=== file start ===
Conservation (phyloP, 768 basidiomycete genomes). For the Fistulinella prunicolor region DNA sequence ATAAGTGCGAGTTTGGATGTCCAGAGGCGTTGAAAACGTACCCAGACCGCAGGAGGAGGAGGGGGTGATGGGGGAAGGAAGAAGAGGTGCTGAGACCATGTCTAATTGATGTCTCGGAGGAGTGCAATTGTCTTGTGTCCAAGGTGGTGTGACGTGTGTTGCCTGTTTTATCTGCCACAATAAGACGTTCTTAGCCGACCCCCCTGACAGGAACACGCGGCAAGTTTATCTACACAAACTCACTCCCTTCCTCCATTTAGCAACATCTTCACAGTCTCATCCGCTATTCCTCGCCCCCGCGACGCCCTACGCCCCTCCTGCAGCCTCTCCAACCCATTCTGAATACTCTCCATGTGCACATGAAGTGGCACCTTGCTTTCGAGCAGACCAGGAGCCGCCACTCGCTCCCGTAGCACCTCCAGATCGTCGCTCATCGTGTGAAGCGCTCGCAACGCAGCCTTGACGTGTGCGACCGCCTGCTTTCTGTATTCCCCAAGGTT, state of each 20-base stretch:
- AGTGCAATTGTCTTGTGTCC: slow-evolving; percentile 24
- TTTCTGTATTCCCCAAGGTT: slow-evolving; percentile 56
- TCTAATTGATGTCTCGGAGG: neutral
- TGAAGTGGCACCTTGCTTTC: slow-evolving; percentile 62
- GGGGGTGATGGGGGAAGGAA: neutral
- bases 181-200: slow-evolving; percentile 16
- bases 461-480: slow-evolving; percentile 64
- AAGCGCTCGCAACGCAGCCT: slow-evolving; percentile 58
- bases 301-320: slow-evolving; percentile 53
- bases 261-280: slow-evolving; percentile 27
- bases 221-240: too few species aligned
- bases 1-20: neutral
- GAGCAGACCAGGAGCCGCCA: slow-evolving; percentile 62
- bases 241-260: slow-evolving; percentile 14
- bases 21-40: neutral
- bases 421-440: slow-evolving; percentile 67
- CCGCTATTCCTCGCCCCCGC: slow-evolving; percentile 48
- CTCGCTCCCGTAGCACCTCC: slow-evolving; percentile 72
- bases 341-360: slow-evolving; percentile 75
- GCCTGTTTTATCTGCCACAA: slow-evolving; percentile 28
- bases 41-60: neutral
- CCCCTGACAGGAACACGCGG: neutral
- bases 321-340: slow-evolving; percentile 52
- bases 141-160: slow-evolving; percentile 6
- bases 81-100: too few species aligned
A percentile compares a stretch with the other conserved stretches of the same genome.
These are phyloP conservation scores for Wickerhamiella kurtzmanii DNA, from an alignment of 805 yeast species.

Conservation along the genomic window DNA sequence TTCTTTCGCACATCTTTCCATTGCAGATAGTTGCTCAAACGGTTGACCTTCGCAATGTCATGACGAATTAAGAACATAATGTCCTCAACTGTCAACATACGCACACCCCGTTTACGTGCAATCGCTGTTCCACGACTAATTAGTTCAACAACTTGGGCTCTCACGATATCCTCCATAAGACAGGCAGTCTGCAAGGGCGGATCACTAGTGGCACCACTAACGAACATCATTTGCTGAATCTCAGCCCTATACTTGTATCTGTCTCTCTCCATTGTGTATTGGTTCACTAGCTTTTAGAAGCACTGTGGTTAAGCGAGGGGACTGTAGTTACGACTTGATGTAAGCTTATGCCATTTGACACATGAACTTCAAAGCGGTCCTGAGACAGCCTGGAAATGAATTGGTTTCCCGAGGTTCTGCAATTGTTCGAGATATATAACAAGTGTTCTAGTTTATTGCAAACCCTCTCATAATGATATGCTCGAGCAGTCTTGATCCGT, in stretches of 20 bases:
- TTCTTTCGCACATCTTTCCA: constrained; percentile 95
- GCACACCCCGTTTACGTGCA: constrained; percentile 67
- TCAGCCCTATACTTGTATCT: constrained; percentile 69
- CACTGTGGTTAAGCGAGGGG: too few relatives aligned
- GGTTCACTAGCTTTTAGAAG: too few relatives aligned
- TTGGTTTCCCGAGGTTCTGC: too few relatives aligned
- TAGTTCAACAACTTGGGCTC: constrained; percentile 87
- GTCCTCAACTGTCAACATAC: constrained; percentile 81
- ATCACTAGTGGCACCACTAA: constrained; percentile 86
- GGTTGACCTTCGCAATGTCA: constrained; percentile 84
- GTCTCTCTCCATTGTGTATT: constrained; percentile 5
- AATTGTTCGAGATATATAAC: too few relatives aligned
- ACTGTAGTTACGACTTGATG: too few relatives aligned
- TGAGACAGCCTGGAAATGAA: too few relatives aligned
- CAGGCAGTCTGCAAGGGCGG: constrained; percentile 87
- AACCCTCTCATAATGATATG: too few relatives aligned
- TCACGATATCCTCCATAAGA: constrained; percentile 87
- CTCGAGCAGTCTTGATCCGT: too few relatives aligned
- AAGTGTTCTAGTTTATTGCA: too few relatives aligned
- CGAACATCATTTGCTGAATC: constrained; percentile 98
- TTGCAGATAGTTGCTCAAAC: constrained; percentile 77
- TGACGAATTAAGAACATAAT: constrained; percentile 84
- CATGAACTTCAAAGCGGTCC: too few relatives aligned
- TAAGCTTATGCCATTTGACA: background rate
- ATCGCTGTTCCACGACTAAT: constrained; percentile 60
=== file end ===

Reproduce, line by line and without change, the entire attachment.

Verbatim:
Conservation (phyloP, 768 basidiomycete genomes). For the Fistulinella prunicolor region DNA sequence ATAAGTGCGAGTTTGGATGTCCAGAGGCGTTGAAAACGTACCCAGACCGCAGGAGGAGGAGGGGGTGATGGGGGAAGGAAGAAGAGGTGCTGAGACCATGTCTAATTGATGTCTCGGAGGAGTGCAATTGTCTTGTGTCCAAGGTGGTGTGACGTGTGTTGCCTGTTTTATCTGCCACAATAAGACGTTCTTAGCCGACCCCCCTGACAGGAACACGCGGCAAGTTTATCTACACAAACTCACTCCCTTCCTCCATTTAGCAACATCTTCACAGTCTCATCCGCTATTCCTCGCCCCCGCGACGCCCTACGCCCCTCCTGCAGCCTCTCCAACCCATTCTGAATACTCTCCATGTGCACATGAAGTGGCACCTTGCTTTCGAGCAGACCAGGAGCCGCCACTCGCTCCCGTAGCACCTCCAGATCGTCGCTCATCGTGTGAAGCGCTCGCAACGCAGCCTTGACGTGTGCGACCGCCTGCTTTCTGTATTCCCCAAGGTT, state of each 20-base stretch:
- AGTGCAATTGTCTTGTGTCC: slow-evolving; percentile 24
- TTTCTGTATTCCCCAAGGTT: slow-evolving; percentile 56
- TCTAATTGATGTCTCGGAGG: neutral
- TGAAGTGGCACCTTGCTTTC: slow-evolving; percentile 62
- GGGGGTGATGGGGGAAGGAA: neutral
- bases 181-200: slow-evolving; percentile 16
- bases 461-480: slow-evolving; percentile 64
- AAGCGCTCGCAACGCAGCCT: slow-evolving; percentile 58
- bases 301-320: slow-evolving; percentile 53
- bases 261-280: slow-evolving; percentile 27
- bases 221-240: too few species aligned
- bases 1-20: neutral
- GAGCAGACCAGGAGCCGCCA: slow-evolving; percentile 62
- bases 241-260: slow-evolving; percentile 14
- bases 21-40: neutral
- bases 421-440: slow-evolving; percentile 67
- CCGCTATTCCTCGCCCCCGC: slow-evolving; percentile 48
- CTCGCTCCCGTAGCACCTCC: slow-evolving; percentile 72
- bases 341-360: slow-evolving; percentile 75
- GCCTGTTTTATCTGCCACAA: slow-evolving; percentile 28
- bases 41-60: neutral
- CCCCTGACAGGAACACGCGG: neutral
- bases 321-340: slow-evolving; percentile 52
- bases 141-160: slow-evolving; percentile 6
- bases 81-100: too few species aligned
A percentile compares a stretch with the other conserved stretches of the same genome.
These are phyloP conservation scores for Wickerhamiella kurtzmanii DNA, from an alignment of 805 yeast species.

Conservation along the genomic window DNA sequence TTCTTTCGCACATCTTTCCATTGCAGATAGTTGCTCAAACGGTTGACCTTCGCAATGTCATGACGAATTAAGAACATAATGTCCTCAACTGTCAACATACGCACACCCCGTTTACGTGCAATCGCTGTTCCACGACTAATTAGTTCAACAACTTGGGCTCTCACGATATCCTCCATAAGACAGGCAGTCTGCAAGGGCGGATCACTAGTGGCACCACTAACGAACATCATTTGCTGAATCTCAGCCCTATACTTGTATCTGTCTCTCTCCATTGTGTATTGGTTCACTAGCTTTTAGAAGCACTGTGGTTAAGCGAGGGGACTGTAGTTACGACTTGATGTAAGCTTATGCCATTTGACACATGAACTTCAAAGCGGTCCTGAGACAGCCTGGAAATGAATTGGTTTCCCGAGGTTCTGCAATTGTTCGAGATATATAACAAGTGTTCTAGTTTATTGCAAACCCTCTCATAATGATATGCTCGAGCAGTCTTGATCCGT, in stretches of 20 bases:
- TTCTTTCGCACATCTTTCCA: constrained; percentile 95
- GCACACCCCGTTTACGTGCA: constrained; percentile 67
- TCAGCCCTATACTTGTATCT: constrained; percentile 69
- CACTGTGGTTAAGCGAGGGG: too few relatives aligned
- GGTTCACTAGCTTTTAGAAG: too few relatives aligned
- TTGGTTTCCCGAGGTTCTGC: too few relatives aligned
- TAGTTCAACAACTTGGGCTC: constrained; percentile 87
- GTCCTCAACTGTCAACATAC: constrained; percentile 81
- ATCACTAGTGGCACCACTAA: constrained; percentile 86
- GGTTGACCTTCGCAATGTCA: constrained; percentile 84
- GTCTCTCTCCATTGTGTATT: constrained; percentile 5
- AATTGTTCGAGATATATAAC: too few relatives aligned
- ACTGTAGTTACGACTTGATG: too few relatives aligned
- TGAGACAGCCTGGAAATGAA: too few relatives aligned
- CAGGCAGTCTGCAAGGGCGG: constrained; percentile 87
- AACCCTCTCATAATGATATG: too few relatives aligned
- TCACGATATCCTCCATAAGA: constrained; percentile 87
- CTCGAGCAGTCTTGATCCGT: too few relatives aligned
- AAGTGTTCTAGTTTATTGCA: too few relatives aligned
- CGAACATCATTTGCTGAATC: constrained; percentile 98
- TTGCAGATAGTTGCTCAAAC: constrained; percentile 77
- TGACGAATTAAGAACATAAT: constrained; percentile 84
- CATGAACTTCAAAGCGGTCC: too few relatives aligned
- TAAGCTTATGCCATTTGACA: background rate
- ATCGCTGTTCCACGACTAAT: constrained; percentile 60